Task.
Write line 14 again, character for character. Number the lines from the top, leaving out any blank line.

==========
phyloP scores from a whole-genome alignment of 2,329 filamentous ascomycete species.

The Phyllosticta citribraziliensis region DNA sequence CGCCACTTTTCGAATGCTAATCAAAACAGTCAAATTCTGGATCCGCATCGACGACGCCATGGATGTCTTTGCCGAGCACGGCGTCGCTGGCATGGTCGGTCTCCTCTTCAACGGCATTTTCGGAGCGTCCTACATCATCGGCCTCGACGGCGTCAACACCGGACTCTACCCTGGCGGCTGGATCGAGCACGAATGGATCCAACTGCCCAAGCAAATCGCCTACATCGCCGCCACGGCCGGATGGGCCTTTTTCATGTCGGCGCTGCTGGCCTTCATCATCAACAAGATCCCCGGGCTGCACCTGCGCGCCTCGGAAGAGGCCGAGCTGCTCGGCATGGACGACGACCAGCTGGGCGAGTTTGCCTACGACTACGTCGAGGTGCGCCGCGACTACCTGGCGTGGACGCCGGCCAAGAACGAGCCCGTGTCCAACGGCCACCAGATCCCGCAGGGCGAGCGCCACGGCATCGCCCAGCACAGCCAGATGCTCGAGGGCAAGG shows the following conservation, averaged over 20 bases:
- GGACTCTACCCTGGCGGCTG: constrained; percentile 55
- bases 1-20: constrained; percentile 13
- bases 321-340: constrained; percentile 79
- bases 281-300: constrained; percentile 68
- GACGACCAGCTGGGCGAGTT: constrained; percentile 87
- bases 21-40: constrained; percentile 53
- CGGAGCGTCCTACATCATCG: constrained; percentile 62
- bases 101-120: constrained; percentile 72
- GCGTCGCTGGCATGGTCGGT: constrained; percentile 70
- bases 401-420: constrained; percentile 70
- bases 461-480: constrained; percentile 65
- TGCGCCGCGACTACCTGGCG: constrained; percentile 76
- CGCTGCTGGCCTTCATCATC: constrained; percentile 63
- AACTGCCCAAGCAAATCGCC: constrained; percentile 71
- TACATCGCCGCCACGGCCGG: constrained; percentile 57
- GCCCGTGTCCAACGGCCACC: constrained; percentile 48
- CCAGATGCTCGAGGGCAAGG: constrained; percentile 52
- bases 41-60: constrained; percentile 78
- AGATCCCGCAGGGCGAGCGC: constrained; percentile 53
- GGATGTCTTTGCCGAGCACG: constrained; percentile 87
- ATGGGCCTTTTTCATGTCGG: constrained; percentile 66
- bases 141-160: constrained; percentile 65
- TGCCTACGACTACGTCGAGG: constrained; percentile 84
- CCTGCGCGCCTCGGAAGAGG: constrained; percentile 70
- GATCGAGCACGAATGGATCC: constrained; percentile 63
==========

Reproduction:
- TGCGCCGCGACTACCTGGCG: constrained; percentile 76